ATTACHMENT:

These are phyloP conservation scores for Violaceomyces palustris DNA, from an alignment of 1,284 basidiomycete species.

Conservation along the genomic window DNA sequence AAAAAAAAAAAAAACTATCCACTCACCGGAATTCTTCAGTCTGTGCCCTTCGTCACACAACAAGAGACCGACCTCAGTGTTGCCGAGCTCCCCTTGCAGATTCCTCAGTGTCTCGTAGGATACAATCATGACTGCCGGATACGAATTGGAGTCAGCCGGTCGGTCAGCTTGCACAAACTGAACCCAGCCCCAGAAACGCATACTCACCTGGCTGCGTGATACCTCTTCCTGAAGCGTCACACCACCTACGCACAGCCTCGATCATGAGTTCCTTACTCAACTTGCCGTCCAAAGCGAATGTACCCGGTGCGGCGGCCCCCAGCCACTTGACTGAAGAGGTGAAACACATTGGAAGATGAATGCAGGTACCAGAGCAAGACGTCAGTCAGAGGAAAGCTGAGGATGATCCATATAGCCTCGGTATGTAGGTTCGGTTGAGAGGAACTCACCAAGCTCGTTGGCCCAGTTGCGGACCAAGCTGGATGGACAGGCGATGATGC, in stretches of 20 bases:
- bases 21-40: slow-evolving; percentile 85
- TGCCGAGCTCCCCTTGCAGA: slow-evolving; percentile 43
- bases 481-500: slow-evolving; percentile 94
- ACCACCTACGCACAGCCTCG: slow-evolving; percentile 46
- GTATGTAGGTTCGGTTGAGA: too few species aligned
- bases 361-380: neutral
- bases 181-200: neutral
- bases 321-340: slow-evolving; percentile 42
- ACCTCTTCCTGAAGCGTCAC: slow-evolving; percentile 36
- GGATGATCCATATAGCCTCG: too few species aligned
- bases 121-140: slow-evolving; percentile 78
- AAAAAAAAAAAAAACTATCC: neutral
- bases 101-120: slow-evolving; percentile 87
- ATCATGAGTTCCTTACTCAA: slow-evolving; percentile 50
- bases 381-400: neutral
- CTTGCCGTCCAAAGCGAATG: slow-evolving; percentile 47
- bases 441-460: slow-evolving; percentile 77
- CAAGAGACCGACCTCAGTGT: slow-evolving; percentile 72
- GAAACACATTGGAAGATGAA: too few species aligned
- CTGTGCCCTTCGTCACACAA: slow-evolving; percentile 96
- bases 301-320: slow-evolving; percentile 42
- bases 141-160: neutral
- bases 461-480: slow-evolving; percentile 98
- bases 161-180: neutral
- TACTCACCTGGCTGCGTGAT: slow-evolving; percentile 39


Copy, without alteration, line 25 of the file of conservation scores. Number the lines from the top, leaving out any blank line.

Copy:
- bases 461-480: slow-evolving; percentile 98